Welcome back to V.i. Labs’ weekly update on software piracy and copyright infringement. In this edition: Unfair Competition Law may create an opportunity for India and “snitch lines” get a bad rap.
InformationWeek featured an interesting article on Unfair Competition Law creating an opportunity for India: “The first enforcement action by a U.S. lawmaker against an Indian company that is alleged of using pirated software, the Pratibha Syntex lawsuit puts forward a clear call for compliance” (a case covered in a recent webinar by V.i. Labs and PricewaterhouseCoopers).
The cases under Unfair Competition Law “are a logical and welcomed step toward the call made by U.S. officials to curb unfair competition and ensure a level global playing field for suppliers and manufacturers” and the American Chambers of Commerce released a statement on the implications of the law on Indian exports.
“Today, the global economic situation is forcing governments around the world to look at enforcing laws that provide a fair ground for competition. The US law against ‘unfair competition’ is another step in this global trend. US being a key export market for India, it is critical that exporters review the software used in their supply chains to ensure license compliance and abide by the law. For the countless manufacturers in the country risking loss of trade is simply not an option,” said Ajay Singha, Executive Director, American Chambers of Commerce.” “This law should be viewed with optimism as they render India an opportunity to compete better in the world market by being a compliant nation while ensuring the overall growth and wellbeing of the domestic economy,” he further added.
Given the focus on Unfair Competition Law as an alternative license compliance strategy for software vendors, it is good to see the impact that these cases are having on the thinking around software piracy.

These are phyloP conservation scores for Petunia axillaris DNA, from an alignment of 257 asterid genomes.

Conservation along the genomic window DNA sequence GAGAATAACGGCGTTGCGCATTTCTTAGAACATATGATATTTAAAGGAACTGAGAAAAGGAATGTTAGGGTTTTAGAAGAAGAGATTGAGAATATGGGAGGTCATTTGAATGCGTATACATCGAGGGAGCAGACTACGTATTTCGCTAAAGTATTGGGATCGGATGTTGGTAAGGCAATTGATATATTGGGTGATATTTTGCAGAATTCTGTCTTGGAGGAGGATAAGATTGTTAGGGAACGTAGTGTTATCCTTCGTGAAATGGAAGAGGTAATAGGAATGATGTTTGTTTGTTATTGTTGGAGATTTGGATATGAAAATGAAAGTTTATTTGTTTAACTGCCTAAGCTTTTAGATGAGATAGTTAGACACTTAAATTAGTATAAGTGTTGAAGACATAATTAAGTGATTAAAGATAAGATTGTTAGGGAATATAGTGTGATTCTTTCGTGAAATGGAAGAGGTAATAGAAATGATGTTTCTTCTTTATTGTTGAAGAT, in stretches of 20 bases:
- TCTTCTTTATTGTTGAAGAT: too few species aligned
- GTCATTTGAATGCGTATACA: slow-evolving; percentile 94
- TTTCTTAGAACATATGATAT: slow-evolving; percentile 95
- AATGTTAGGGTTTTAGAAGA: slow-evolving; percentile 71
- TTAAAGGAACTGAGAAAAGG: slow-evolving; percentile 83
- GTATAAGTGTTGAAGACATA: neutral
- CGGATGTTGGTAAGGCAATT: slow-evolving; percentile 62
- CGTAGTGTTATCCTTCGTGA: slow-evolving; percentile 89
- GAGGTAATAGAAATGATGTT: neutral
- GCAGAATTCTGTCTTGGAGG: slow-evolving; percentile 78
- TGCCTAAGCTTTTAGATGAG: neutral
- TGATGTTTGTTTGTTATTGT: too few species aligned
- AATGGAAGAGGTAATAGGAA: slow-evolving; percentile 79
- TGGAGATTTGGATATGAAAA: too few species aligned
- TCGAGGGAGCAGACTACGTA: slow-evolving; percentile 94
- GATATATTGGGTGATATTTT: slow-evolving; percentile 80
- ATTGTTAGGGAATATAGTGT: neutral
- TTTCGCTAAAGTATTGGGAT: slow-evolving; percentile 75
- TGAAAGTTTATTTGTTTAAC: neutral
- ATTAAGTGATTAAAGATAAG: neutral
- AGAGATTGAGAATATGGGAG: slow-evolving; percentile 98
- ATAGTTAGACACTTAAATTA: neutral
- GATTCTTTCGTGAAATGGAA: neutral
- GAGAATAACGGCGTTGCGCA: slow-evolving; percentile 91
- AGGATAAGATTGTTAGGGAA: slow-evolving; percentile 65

The BSA announced that a report to its whistleblower website in Canada resulted in a $106k payment by an Ontario company “over allegations of unauthorized copying of copyrighted software.”
Announcements like this from the BSA are fairly common, but the headline on ITBusiness.ca jumped out at me. It is interesting that an IT trade publication characterized www.nopiracy.ca as a “snitch line.” The vast majority of IT professionals and the companies that employ them want to know if they are out of compliance with their software license agreements.
Despite this, they tend to take a negative view of so-called “snitch lines” and whistleblower campaigns - and this makes sense. Offering a financial incentive to report your employer for software piracy can result in questionable motives and valuable resources spent chasing down bogus leads.
What do you think? How effective are these efforts? Sound off in the comments.
Questions, comments? Is there a story or topic you’d like to see covered in depth? Please leave a comment below or visit us at our Software Piracy Initiatives Forum and discuss the topics with experts in the field.
Marketing Director at Revulytics
Michael is Marketing Director at Revulytics where he is responsible for corporate marketing, content, and social media. He has helped to educate the industry on the benefits of software usage analytics for compliance and product management through the company's blog and contributed articles in trade publications. Michael was previously a marketing programs manager at The MathWorks and principal at Goff Communications. Michael earned a J.D. from Boston University School of Law and a B.A. from Colgate University.
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